Crystal Fairy & the Magic Cactus and 2012: Sundance Review
Sebastian Silva's drug-fueled romp stars Michael Cera on an ill-begotten quest into the Chilian desert.
Watching a bunch of people take a drug trip is seldom either entertaining or edifying, but Chilean director Sebastian Silva manages to make it at least tolerably amusing in the aptly titled Crystal Fairy & the Magic Cactus and 2012. More a long anecdote than a deeply worked-out story, this is one of two collaborations between Silva and actor Michael Cera at this year’s Sundance Film Festival, the other being the Midnight entry Magic Magic. The actor’s name will probably result in some kind of U.S. release for this odd little number, which was one of four opening night features at Sundance 2013, but commercial prospects are minor.
Rooted in an experience Silva had a decade back, this largely improvised, vigorously filmed odyssey hinges on five acquaintances who, at a drug-fueled party in Santiago, decide to travel north to find the legendary San Pedro cactus that yields the mescaline celebrated by Aldous Huxley in The Doors of Perception.
The driving force behind the trek is oddball American Jamie (Cera), an obsessive without manners, regard for others or even anything interesting to say. But the fact that he’s got more drive and sense of purpose than his Chilean pals (played by the director’s brothers Juan Andres, Jose Miguel and Agustin Silva) at least gets them on the road, where they are accompanied by a spacey young American named Crystal Fairy (Gaby Hoffmann), a hippie born forty years too late.
Distractingly resembling Harpo Marx with his unruly mop of hair and gleeful look in his eyes, Jamie, who is often derisively called “Pollo” by his companions, takes them to San Pedro, where lively humor ensues from their frustrated efforts to convince locals to part with any bit of the revered cactus growing in their gardens. At length, Jamie solves this problem and they continue to an isolated beach, where an all-day head trip awaits.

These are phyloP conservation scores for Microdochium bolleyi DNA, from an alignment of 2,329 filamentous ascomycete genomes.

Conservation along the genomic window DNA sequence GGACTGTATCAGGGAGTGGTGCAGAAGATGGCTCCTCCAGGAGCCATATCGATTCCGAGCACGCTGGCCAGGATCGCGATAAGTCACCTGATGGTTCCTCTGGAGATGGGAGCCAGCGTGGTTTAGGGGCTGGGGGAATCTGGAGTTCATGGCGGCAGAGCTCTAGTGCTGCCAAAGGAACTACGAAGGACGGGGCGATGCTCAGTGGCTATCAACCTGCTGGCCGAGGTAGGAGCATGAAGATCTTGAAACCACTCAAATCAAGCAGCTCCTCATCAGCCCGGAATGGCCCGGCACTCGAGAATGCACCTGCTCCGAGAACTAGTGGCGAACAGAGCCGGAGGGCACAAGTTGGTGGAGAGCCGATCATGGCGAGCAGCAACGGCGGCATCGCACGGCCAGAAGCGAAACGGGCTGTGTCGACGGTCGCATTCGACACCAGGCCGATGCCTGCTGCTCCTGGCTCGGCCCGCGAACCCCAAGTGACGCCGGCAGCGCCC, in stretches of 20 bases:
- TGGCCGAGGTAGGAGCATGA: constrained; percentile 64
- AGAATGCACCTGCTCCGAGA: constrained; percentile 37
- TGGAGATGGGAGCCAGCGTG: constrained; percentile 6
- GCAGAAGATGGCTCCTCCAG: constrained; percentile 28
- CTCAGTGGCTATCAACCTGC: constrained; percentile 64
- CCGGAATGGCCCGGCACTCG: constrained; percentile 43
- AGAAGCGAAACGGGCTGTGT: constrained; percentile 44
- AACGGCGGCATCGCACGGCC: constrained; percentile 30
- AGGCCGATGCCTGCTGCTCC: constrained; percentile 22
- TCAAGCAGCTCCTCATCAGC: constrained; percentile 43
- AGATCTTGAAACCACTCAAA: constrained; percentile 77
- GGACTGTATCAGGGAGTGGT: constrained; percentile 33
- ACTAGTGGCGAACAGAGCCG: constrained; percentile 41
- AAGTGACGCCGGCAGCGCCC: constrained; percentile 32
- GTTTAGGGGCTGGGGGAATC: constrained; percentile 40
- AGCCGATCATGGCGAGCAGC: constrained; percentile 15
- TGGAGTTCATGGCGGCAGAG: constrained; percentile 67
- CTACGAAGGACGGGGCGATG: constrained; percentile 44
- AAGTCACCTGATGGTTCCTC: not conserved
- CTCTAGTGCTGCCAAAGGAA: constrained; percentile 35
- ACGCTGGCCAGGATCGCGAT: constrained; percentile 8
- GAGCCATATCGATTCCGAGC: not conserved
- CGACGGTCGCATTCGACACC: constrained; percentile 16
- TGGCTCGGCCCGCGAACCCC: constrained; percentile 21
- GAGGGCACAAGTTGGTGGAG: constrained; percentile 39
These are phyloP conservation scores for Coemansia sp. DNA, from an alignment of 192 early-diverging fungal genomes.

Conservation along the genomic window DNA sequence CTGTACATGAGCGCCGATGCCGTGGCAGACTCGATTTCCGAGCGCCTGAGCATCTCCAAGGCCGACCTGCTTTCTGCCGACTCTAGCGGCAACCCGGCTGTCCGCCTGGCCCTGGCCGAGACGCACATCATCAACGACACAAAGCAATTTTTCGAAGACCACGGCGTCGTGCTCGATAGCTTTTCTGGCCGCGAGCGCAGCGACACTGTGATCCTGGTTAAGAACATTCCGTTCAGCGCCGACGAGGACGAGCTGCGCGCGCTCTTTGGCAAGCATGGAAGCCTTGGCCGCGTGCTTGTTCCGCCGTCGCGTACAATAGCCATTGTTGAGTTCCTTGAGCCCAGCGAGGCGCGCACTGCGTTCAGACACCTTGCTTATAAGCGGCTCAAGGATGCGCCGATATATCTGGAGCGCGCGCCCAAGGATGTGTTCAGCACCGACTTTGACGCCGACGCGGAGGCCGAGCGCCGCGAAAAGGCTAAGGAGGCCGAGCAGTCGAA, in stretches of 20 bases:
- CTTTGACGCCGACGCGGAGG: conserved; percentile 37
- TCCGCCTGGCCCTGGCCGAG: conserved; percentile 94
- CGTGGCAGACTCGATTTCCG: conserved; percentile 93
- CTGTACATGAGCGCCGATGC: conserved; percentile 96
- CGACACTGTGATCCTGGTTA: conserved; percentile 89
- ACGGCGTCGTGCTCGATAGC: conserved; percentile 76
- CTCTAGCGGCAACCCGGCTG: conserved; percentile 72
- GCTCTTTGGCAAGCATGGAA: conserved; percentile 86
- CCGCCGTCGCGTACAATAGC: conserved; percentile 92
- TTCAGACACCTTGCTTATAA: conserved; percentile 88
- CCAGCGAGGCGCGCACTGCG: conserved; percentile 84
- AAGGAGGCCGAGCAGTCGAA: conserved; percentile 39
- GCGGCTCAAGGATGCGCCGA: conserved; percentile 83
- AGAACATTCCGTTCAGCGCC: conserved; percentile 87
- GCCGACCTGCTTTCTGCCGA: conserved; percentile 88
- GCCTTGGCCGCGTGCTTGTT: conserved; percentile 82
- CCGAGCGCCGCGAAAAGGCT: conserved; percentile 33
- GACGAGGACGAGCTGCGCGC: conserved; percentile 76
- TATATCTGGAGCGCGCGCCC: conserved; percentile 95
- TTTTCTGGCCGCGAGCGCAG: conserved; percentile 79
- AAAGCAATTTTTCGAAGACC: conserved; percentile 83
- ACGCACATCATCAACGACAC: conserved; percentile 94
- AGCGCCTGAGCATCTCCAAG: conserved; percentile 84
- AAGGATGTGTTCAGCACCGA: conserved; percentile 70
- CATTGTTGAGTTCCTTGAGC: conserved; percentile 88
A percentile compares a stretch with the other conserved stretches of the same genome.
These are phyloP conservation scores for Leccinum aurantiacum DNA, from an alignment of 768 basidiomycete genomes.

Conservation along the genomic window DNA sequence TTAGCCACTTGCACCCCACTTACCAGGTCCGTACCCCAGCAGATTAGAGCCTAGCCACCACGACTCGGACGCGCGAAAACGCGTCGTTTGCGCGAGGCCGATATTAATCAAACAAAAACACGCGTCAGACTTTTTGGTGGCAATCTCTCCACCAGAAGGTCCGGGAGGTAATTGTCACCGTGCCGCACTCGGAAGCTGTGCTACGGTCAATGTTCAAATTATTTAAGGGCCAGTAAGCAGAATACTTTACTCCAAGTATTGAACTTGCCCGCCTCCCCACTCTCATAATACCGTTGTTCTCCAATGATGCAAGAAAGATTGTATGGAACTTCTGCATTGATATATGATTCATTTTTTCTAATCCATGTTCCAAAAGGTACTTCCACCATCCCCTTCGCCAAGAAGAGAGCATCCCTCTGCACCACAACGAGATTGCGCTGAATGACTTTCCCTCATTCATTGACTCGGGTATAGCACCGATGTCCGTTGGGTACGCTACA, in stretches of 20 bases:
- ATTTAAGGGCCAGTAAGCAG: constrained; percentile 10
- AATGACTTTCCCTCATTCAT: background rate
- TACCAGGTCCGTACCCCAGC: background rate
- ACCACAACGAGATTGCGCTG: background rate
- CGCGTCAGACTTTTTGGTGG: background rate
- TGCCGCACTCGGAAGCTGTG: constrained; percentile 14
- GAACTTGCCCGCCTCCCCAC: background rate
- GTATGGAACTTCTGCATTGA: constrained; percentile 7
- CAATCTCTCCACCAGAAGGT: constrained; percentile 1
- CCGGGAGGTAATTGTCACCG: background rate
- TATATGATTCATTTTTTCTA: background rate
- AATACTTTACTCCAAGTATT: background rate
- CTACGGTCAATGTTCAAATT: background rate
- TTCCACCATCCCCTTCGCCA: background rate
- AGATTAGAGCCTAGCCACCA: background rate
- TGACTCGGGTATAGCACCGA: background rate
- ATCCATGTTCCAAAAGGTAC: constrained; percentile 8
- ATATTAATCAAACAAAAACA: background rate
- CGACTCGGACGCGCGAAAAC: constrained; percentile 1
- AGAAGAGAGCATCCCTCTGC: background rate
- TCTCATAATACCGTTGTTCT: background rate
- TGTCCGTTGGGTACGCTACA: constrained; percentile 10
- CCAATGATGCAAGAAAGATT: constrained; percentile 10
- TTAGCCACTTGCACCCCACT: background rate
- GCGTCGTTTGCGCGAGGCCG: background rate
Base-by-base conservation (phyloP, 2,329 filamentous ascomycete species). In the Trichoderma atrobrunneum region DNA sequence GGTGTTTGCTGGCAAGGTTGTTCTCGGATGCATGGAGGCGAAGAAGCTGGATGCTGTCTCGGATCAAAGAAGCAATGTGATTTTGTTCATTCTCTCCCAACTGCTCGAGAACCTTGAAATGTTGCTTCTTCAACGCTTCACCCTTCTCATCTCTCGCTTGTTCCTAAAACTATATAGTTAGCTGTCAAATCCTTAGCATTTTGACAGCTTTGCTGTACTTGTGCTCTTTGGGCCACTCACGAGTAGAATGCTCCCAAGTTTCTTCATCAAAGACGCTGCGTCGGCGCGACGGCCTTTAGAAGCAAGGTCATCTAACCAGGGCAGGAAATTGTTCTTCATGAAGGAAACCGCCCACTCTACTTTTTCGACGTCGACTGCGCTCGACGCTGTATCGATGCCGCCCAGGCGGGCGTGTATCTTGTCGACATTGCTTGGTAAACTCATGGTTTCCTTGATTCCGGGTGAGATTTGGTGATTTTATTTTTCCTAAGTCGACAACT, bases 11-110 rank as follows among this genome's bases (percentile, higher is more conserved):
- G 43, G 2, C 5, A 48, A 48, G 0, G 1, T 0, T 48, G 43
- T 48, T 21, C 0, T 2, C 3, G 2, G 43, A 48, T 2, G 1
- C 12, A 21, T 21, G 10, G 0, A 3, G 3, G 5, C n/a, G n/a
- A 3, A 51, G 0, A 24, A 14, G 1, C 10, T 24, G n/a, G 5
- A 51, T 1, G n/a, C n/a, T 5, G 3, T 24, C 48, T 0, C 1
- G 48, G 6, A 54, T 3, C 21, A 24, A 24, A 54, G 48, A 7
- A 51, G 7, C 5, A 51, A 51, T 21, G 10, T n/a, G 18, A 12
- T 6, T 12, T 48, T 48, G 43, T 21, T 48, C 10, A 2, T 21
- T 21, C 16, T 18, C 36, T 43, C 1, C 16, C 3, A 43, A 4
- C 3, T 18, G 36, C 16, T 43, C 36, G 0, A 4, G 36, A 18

The guys mostly stumble, splash and goof around in a manner that no doubt would have embarrassed Huxley. Interest and focus thus shift over to Crystal, who quite spontaneously gets naked, ill-advisedly wanders around the desert and tries to climb rocks. That night, sitting around a bonfire after the drug’s effects have mostly worn off, she lets loose with a painful personal revelation that serves to awaken a compassionate streak in Jamie he might never have known he had.
A more calculating commercial director could have ramped up such material’s comic component tenfold, especially by expanding the roles of the three brothers; Silva’s greatest failing lies in having declined to provide his brothers with distinct characters or anything worthwhile to do, so they all remain ciphers.
Cera’s Jamie is deliberately annoying for much of the time and scarcely likeable, although the final impression is that some improvement is possible for the young man. Hoffmann’s Crystal is a distinctive creation, a seeker who might not be that bright either but whose dedication to the search cannot be questioned. It’s a self-effacing, pretty out-there performance.
The director shot this in 12 days and it looks it, but considerable care has gone into the editing and particularly the soundtrack, which is loaded with a crazy-quilt of sounds and songs. The film is both more carefree and more ragged than Silva’s previous two features, The Maid, which won the world cinema dramatic jury prize at Sundance in 2009, and Old Cats, which played the festival two years later.
Production: Fabula, Diroriro (Chile)
Cast: Michael Cera, Gaby Hoffmann, Juan Andres Silva, Jose Miguel Silva, Agustin Silva
Director: Sebastian Silva
Screenwriter: Sebastian Silva
Producers: Juan de Dios Larrain, Pablo Larrain
Director of photography: Cristian Petit-Laurent
Production designer: Mark Grattan
Editors: Diego Macho, Sofia Subercaseaux, Sebastian Silva
Music: Pedro Subercaseaux